So, you’re planning on renting an apartment for the first time in Chicago? You’re undoubtedly excited, and you should be. You’ll never tire of things to do during your free time in the Windy City. According to, the city hosts 36 annual parades, 74 music festivals, more than 40 film festivals, and has over 200 theaters.

And with more than 7,000 restaurants in the city, you’ll never run out of places to eat and drink.

As a first-time renter, you may be wondering how to prepare for your move. It never hurts to get a feel for rent conditions in Chicago well ahead of your move. Here are five tips for first-time apartment renters in the Chicago area:

1. Careful Budgeting

Be a little conservative about how much rent you can afford. A good rule of thumb is to spend no more than one-third of your gross monthly income on rent. There are markets (like Los Angeles and New York City) where renters spend an average of 40% or more of their gross monthly income on rent. At under 30%, Chicago is more in line with national norms. When appropriate, consider one or more roommates to expand your purchasing power.

The “50-30-20” rule is another guide. About 50% of adjusted gross income goes to pay recurring monthly expenses. Another 30% goes to pay nonrecurring or miscellaneous expenses. The final 20% goes into savings or a “rainy day” fund.

The first month’s rent is often due at lease signing. There are various fees and deposits to consider as well. Examples include the application fee, a security deposit (or move-in fee), and any pet-related fees. The security deposit is typically refunded after you move out, less any deductions for cleaning and damage. By contrast, a move-in fee is often non-refundable.

Also, factor in the cost of renters insurance. A renters insurance policy includes property coverage and personal liability coverage. It is often possible to save money by bundling your auto and renters insurance policies. Don’t forget to plan for utilities, moving expenses, and for the cost of furnishing your new living space.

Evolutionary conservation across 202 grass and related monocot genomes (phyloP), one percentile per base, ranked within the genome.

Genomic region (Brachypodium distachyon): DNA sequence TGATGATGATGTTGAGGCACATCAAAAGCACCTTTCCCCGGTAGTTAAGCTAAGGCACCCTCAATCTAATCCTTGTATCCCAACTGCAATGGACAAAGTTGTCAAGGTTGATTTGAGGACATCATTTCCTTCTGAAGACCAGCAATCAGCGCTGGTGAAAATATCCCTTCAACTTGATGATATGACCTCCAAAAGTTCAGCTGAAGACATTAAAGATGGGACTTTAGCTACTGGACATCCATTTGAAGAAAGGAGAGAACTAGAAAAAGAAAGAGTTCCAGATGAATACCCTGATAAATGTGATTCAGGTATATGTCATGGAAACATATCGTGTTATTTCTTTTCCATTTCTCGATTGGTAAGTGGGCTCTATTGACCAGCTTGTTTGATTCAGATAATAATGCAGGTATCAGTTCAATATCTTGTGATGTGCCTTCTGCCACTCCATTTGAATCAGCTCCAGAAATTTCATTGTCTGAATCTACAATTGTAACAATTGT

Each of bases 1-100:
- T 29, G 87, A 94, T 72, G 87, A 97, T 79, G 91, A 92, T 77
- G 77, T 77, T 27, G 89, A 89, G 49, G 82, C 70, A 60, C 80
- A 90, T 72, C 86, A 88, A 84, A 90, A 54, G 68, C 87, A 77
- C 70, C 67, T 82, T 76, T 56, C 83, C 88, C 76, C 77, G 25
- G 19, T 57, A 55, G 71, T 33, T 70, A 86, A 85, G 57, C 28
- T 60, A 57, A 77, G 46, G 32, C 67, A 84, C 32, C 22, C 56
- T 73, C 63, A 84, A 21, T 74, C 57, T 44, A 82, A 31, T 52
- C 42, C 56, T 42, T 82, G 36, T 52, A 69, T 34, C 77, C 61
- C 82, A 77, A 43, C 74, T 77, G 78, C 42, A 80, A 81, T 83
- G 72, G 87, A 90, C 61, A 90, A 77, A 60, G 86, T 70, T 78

2. Conduct a Diligent Neighborhood Search

Chicago is the nation’s third-largest city. Its 2.7 million residents live in more than 100 distinct neighborhoods. To zero in on an ideal place to live, consider the following:

  • Your commute to work, if any
  • Distance to restaurants, shopping, theaters, etc.
  • Preferred transportation: driving, biking, walking, or public transportation
  • Relative cost to live in preferred neighborhoods

According to Zumper, the average one-bedroom apartment rents for $1,840 in the city. Rents do vary from one neighborhood to another. For example, in Chicago’s South Loop, the average for a one-bedroom is $1,995. In the River North area, the average is $2,427.Looking directly at the Cloud Gate (known as The Bean) in Chicago. A quote reads: "You’ll never tire of things to do during your free time in the Windy City. According to, the city hosts 36 annual parades, 74 music festivals, more than 40 film festivals, and has over 200 theaters."

3. Determining Needs vs. Wants

As you begin your apartment search, create a checklist of needs and wants. Distinguish between the things you must have and things you’d like to have.

Popular amenities include high ceilings, stainless steel appliances, stone countertops, and a washer/dryer unit. Tenants may value community amenities like a pool, rooftop deck, outdoor kitchen, fitness center, yoga room, and coworking areas.  Of course, if you own pets, a pet-friendly community is a must.